Skip to content

Advertisement

  • Methodology article
  • Open Access

Priority-Lasso: a simple hierarchical approach to the prediction of clinical outcome using multi-omics data

BMC Bioinformatics201819:322

https://doi.org/10.1186/s12859-018-2344-6

  • Received: 19 February 2018
  • Accepted: 29 August 2018
  • Published:

Abstract

Background

The inclusion of high-dimensional omics data in prediction models has become a well-studied topic in the last decades. Although most of these methods do not account for possibly different types of variables in the set of covariates available in the same dataset, there are many such scenarios where the variables can be structured in blocks of different types, e.g., clinical, transcriptomic, and methylation data. To date, there exist a few computationally intensive approaches that make use of block structures of this kind.

Results

In this paper we present priority-Lasso, an intuitive and practical analysis strategy for building prediction models based on Lasso that takes such block structures into account. It requires the definition of a priority order of blocks of data. Lasso models are calculated successively for every block and the fitted values of every step are included as an offset in the fit of the next step. We apply priority-Lasso in different settings on an acute myeloid leukemia (AML) dataset consisting of clinical variables, cytogenetics, gene mutations and expression variables, and compare its performance on an independent validation dataset to the performance of standard Lasso models.

Conclusion

The results show that priority-Lasso is able to keep pace with Lasso in terms of prediction accuracy. Variables of blocks with higher priorities are favored over variables of blocks with lower priority, which results in easily usable and transportable models for clinical practice.

Keywords

  • Cox regression
  • Lasso
  • Multi-omics data
  • Penalized regression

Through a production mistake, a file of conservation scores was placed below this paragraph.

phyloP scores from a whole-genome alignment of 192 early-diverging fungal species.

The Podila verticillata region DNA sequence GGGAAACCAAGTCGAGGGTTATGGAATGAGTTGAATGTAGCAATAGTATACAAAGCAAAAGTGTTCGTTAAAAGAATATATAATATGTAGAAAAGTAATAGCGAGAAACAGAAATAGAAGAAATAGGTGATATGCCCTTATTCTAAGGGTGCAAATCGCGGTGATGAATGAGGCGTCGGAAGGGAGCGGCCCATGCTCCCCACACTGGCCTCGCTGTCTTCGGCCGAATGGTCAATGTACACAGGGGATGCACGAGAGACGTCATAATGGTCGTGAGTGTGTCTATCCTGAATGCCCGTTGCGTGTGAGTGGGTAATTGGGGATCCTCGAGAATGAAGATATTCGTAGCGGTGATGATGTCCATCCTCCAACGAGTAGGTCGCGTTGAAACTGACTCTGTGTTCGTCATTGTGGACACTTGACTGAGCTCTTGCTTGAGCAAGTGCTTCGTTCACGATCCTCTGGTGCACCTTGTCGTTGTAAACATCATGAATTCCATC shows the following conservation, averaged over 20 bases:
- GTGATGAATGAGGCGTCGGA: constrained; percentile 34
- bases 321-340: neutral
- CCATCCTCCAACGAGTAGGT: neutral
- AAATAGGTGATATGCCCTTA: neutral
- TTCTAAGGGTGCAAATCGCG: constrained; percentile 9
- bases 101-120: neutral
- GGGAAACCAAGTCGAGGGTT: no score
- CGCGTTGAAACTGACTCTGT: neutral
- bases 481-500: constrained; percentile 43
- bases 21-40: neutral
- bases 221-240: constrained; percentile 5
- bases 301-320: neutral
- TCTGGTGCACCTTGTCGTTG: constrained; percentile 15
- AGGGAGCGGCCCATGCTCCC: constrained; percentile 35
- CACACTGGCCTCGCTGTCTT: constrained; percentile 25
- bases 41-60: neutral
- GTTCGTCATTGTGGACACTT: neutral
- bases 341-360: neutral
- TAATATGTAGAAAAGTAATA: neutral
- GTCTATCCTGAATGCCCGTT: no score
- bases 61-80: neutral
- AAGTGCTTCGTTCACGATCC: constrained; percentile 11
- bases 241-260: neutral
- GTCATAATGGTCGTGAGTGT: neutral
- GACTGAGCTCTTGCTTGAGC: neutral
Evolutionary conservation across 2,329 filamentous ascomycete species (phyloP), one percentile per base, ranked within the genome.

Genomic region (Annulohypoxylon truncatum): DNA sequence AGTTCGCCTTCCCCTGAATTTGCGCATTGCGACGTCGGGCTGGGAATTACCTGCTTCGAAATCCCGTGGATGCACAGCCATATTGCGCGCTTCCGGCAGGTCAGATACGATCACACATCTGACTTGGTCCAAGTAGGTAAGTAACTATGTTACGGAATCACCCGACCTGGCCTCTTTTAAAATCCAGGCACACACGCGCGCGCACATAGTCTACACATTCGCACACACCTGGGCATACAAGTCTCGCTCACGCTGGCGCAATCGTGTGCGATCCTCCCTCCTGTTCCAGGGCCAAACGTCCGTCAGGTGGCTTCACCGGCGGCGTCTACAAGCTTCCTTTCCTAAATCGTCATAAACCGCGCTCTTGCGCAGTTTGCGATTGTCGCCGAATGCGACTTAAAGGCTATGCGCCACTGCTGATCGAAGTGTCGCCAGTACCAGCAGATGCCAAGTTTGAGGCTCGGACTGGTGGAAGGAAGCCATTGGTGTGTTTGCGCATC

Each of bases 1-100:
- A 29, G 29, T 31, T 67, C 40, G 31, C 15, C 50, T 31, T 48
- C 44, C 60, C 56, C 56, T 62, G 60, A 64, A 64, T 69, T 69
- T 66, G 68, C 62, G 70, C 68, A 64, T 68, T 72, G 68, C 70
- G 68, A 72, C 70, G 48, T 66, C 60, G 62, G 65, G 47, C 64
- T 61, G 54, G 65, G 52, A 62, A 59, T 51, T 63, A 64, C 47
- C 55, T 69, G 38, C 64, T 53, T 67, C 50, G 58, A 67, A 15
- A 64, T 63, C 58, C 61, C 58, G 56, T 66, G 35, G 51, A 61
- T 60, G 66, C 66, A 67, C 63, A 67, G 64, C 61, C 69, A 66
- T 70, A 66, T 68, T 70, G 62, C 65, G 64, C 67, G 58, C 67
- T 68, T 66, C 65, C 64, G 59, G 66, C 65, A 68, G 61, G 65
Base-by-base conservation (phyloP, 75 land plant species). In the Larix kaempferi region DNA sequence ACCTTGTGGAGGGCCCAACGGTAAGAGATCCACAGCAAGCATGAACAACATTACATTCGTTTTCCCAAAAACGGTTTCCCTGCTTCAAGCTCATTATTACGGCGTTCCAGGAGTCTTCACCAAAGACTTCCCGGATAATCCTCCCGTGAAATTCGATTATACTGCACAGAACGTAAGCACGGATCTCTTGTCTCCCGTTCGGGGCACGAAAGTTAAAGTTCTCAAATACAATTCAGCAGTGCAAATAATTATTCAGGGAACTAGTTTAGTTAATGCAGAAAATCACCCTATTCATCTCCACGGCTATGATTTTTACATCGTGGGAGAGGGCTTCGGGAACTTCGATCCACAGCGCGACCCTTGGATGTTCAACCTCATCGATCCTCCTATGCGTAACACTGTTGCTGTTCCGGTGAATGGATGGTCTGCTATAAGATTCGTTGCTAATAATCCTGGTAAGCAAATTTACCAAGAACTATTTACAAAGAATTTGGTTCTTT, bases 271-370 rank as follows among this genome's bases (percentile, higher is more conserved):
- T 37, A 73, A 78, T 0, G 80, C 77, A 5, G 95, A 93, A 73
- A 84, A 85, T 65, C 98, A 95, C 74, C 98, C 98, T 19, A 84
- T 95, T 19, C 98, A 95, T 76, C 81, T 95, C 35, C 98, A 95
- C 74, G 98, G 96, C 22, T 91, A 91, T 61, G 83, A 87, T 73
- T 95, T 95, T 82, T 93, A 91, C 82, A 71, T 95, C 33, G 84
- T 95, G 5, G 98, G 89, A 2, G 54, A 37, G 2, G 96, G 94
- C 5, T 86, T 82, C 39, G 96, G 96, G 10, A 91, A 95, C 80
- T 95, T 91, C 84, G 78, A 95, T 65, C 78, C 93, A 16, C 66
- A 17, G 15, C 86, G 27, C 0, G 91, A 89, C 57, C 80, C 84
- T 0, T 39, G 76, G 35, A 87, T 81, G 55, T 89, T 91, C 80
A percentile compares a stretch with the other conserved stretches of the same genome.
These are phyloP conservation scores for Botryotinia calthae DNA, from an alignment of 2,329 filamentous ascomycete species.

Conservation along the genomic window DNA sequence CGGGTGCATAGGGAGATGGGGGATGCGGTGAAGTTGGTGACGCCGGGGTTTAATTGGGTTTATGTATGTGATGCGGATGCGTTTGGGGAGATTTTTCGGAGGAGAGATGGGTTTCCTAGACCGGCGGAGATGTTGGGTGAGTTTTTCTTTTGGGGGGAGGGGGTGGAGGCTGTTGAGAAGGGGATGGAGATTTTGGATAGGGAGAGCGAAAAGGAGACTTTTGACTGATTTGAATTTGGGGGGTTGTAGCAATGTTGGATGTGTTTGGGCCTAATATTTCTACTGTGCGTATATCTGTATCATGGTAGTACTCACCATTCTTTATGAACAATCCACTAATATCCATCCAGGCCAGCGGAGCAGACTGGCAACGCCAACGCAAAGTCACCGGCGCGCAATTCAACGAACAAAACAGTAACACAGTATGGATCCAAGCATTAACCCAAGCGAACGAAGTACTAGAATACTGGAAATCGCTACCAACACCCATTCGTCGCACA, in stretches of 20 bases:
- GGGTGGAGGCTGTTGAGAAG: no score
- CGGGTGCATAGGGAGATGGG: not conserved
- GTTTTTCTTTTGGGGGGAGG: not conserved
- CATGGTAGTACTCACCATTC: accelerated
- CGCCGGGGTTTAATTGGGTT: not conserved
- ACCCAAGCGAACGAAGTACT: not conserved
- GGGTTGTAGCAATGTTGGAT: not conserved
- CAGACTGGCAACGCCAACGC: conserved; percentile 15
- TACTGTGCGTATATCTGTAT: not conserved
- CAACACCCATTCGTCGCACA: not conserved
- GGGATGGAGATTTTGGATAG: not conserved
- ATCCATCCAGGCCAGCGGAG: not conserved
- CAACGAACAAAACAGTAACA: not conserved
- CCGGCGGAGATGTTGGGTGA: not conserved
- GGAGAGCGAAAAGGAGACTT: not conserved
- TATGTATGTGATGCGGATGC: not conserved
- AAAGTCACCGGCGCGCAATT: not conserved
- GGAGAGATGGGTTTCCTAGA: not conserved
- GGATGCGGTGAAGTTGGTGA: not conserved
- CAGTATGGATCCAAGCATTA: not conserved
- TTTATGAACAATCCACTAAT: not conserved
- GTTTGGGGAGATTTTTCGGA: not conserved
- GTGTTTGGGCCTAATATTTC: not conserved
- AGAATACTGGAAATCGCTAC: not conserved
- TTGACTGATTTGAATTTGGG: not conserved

• Prediction model
  • Priority-lasso

Background

Many cancers are heterogeneous diseases regarding biology, treatment response and outcome. For example, in the context of acute myeloid leukemia (AML), a variety of classifiers and recommendations were published to guide treatment decisions [1]. We and others have recently shown that gene expression markers as well as mutational profiling are able to improve risk prediction based on standard clinical markers [25]. Other types of biomarkers such as copy number variation data or methylation data may also be used for this purpose in the future. However, irrespective of the considered specific end point (e.g., overall survival, resistant disease, early death) no model is currently able to precisely predict the outcome of AML patients. To date, the most powerful prognostic models are based on cytogenetics and gene expression markers [6].

In the present paper, we use the term omics to denote molecular biomarkers measured through high-throughput experiments. Beyond the example of AML mentioned above, the integration of multiple types of omics biomarkers with the aim of improved prediction accuracy has been a focus of much attention in the past years, see for example [7] and references therein. While prediction modelling using a single type of omics markers is a well-studied topic, it is not clear how different types of biomarkers should be handled simultaneously when deriving a prediction model.